library(mortAAR) library(magrittr)

Due to the nature of most anthropological ageing methods, life tables from archaeological series often contain artificial jumps in the data. To counteract this effect, mortAAR provides the option to interpolate values for adults by a monotonic cubic spline. Usual options will by '10', '15' or '20' which will interpolate the values for individuals of an age of 20 or older by 10-, 15- or 20-year cumulated values. This is to be used carefully, as diagnostic features of the life table might be smoothed and essentially removed. This option is only available when the methods `Standard`

or `Equal5`

in `prep.life.table`

have been chosen.

As an example, we work with the Early Neolithic cemetery of Nitra. First, we prepare the data, calculate the life table and plot d_{x}- and q_{x}-diagrams. The age-classes 25-44 show a bimodal distribution which might be artificial. Furthermore, the curve sharply drops after 40 which also looks very unnatural.

nitra_prep <- prep.life.table(nitra, method="Equal5", agebeg = "age_start", ageend = "age_end") nitra_life <- life.table(nitra_prep) plot(nitra_life, display=c("dx","qx"))

Next we test how the plot changes if the spline-option with 10 and 20 years is chosen. In both cases, the smoothing is only applied to the age groups 20 and above.

nitra_life <- life.table(nitra_prep,option_spline = 10) plot(nitra_life, display=c("dx","qx")) nitra_life <- life.table(nitra_prep,option_spline = 20) plot(nitra_life, display=c("dx","qx"))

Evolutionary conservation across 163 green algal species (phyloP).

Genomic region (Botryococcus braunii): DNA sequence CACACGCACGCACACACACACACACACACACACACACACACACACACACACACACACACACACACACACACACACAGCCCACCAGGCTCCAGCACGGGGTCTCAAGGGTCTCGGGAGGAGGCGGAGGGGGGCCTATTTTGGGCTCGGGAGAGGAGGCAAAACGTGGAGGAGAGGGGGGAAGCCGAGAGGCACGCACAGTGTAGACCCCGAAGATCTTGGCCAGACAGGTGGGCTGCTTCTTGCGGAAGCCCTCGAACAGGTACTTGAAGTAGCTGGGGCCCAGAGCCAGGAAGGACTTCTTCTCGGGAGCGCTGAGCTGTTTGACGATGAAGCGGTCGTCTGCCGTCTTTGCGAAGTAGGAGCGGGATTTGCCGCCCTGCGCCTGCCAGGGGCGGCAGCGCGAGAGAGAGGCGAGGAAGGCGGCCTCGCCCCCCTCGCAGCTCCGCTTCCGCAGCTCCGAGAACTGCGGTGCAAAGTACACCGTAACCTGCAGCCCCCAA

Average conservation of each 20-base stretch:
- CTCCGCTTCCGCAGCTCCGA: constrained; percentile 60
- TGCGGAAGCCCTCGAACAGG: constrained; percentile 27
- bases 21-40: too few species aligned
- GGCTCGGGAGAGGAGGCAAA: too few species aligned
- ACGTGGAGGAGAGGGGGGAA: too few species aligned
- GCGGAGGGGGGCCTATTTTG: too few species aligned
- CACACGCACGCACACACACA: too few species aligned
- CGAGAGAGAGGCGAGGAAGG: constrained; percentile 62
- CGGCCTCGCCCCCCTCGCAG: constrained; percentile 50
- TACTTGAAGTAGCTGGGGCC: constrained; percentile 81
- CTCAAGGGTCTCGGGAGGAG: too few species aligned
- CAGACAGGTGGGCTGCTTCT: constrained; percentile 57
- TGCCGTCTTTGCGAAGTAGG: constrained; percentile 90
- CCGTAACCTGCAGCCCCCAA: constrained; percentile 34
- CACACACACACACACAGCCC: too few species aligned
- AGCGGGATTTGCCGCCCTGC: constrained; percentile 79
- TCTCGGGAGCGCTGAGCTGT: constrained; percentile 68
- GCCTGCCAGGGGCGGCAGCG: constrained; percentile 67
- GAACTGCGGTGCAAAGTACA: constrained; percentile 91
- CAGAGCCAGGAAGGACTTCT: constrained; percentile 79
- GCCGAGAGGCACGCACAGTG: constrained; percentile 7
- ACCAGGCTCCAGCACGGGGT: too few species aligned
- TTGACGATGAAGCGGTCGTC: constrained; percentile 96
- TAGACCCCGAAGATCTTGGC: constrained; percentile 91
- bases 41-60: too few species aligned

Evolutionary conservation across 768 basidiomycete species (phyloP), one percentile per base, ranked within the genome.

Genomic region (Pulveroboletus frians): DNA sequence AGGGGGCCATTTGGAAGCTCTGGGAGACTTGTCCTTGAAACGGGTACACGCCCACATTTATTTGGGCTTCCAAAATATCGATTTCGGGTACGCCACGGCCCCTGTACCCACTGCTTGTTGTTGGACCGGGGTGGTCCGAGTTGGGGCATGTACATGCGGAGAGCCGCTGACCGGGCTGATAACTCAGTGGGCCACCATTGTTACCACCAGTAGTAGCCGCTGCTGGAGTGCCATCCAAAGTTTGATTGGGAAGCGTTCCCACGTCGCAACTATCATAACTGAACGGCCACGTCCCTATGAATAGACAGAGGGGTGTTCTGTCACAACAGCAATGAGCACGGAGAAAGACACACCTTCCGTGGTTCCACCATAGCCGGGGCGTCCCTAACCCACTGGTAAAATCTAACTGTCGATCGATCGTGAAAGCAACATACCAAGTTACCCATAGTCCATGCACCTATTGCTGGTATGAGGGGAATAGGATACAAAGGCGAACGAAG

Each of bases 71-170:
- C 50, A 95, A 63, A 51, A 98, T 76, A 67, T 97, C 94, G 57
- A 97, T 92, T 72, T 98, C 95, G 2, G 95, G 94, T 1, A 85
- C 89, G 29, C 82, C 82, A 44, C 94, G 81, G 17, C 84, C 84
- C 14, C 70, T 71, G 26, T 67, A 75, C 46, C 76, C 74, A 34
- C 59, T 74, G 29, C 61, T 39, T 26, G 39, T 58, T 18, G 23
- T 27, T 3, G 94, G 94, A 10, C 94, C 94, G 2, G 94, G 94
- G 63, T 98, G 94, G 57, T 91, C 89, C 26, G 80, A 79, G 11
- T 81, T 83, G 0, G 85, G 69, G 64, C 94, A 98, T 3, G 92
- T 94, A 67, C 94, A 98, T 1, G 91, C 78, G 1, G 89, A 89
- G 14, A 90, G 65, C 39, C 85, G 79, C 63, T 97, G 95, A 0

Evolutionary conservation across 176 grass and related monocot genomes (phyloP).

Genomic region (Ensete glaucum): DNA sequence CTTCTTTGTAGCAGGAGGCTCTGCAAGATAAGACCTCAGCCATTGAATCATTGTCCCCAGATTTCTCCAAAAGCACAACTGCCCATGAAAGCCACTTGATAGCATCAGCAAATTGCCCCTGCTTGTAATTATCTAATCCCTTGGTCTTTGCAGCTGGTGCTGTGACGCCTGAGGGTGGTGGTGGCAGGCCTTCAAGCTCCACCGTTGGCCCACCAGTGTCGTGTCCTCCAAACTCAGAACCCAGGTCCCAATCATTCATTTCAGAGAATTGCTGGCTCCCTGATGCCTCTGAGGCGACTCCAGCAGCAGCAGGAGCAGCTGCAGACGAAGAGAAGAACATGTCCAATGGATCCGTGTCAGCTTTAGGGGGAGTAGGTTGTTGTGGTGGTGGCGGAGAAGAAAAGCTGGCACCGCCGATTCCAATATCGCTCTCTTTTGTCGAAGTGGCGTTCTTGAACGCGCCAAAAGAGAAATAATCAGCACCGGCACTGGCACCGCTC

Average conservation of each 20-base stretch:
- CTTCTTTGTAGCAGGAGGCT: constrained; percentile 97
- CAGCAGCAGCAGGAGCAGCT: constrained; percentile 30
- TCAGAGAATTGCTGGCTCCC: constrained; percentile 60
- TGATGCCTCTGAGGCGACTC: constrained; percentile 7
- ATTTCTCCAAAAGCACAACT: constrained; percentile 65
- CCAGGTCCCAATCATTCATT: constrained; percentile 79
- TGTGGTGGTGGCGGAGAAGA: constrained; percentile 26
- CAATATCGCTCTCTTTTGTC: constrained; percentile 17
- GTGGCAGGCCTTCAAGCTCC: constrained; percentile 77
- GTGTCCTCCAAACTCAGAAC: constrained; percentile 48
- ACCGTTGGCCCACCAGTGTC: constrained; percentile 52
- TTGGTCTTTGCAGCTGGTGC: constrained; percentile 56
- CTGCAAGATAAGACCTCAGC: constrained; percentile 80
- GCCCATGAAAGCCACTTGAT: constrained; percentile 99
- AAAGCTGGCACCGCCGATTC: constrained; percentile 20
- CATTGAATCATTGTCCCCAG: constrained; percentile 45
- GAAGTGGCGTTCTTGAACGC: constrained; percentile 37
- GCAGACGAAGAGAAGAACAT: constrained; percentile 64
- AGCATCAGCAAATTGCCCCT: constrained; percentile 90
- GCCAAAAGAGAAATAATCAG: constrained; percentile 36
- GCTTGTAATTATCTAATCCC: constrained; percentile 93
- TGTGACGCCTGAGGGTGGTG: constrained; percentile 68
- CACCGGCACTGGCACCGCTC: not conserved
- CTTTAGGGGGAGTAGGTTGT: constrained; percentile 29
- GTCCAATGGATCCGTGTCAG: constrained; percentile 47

As expected, applying the option leads to much smoother curves. However, for the 10-option, the oldest age group shows a local maximum which is not reflected in the original data and therefore is an artefact of the smoothing algorithm working on the available data. In this case, the 20-year-option seems to offer a better compromise between a much more natural looking curve and still trueness to the original data.

Anthropological data from archaeological contexts is necessarily fragmentary. The question remains if this fragmentation leads to completely unreliable inferences when statistical methods are applied to it. K. M. Weiss [-@weiss_demography_1973, 46f.] and C. Masset and J.-P. Bocquet-Appel [-@masset_bocquet_1977; see also @herrmann_prahistorische_1990, 306f.] have therefore devised indices which check if the non-adult age groups are represented in proportions as can be expected from modern comparable data. Whether this is really applicable to archaeological data-sets is a matter of debate.

Weiss chose the mortality (q_{x}) as deciding factor and claimed that (1) the probability of death of the age group 10-15 (_{5}q_{10}) should be lower than that of the group 15-20 (_{5}q_{15}) and that (2) the latter in turn should be lower than that of age group 0-5 (_{5}q_{0}).

In contrast, Bocquet-Appel and Masset took the raw number of dead (D_{x}) and asserted that (1) the ratio of those having died between 5 and 10 (D_{5-10}) and those died between 10 and 15 years (D_{5-10}) should be equal or larger than 2 and that (2) the ratio of those having died between 5 and 15 (D_{5-15}) and all adults (>= 20; D_{20+}) should be 0.1 or larger.

If either of these prerequisites is not met, the results from such data should be treated with extreme caution as the mortality structure is different from that of known populations. Due to the specific nature of the indices, they only give meaningful results if 5-year-age categories have been chosen for the non-adults.

As example, we use the data-set of the medieval cemetery of Schleswig.

schleswig <- life.table(schleswig_ma[c("a", "Dx")]) lt.representativity(schleswig)

The result is a dataframe where the individual conditions with the actual results are listed. The last column provides the verdict if the respective condition is met or not. In the case of the Schleswig cemetery, only the Weiss criterium (1) and the Bocquet-Appel/Masset criterium (2) is `TRUE`